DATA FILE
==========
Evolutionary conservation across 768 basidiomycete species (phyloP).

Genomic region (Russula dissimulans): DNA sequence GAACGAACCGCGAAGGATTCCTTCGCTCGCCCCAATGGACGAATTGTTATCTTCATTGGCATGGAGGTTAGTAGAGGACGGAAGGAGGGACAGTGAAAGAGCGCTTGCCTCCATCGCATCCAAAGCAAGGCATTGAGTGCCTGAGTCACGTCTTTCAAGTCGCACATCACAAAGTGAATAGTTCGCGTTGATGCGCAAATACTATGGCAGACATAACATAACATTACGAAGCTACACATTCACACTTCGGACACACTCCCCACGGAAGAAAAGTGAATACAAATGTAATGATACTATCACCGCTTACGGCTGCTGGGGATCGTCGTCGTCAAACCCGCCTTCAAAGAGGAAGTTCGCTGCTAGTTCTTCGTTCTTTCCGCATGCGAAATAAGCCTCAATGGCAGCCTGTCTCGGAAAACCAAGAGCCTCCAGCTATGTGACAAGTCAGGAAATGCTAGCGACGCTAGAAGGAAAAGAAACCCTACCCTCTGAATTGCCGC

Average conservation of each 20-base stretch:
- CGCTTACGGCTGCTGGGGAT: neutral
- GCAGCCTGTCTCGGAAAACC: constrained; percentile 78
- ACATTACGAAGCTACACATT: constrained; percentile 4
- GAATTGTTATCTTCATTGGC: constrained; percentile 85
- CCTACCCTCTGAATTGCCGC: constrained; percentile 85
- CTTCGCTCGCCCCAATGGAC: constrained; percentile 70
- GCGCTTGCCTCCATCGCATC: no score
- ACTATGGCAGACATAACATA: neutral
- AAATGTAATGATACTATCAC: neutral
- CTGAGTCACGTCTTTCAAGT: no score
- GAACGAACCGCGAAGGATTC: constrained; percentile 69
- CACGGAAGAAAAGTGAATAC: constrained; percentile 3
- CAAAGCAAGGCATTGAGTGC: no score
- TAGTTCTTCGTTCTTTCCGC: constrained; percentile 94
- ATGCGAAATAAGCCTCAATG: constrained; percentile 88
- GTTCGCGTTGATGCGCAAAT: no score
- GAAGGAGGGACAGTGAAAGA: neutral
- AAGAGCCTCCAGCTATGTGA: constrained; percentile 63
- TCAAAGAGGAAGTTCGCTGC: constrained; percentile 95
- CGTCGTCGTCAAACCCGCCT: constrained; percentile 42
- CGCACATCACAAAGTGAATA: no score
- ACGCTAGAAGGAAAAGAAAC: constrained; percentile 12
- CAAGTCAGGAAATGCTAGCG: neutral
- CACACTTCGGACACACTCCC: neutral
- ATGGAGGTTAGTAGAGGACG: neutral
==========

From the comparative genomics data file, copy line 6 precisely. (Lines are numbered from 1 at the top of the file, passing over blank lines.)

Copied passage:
- ACATTACGAAGCTACACATT: constrained; percentile 4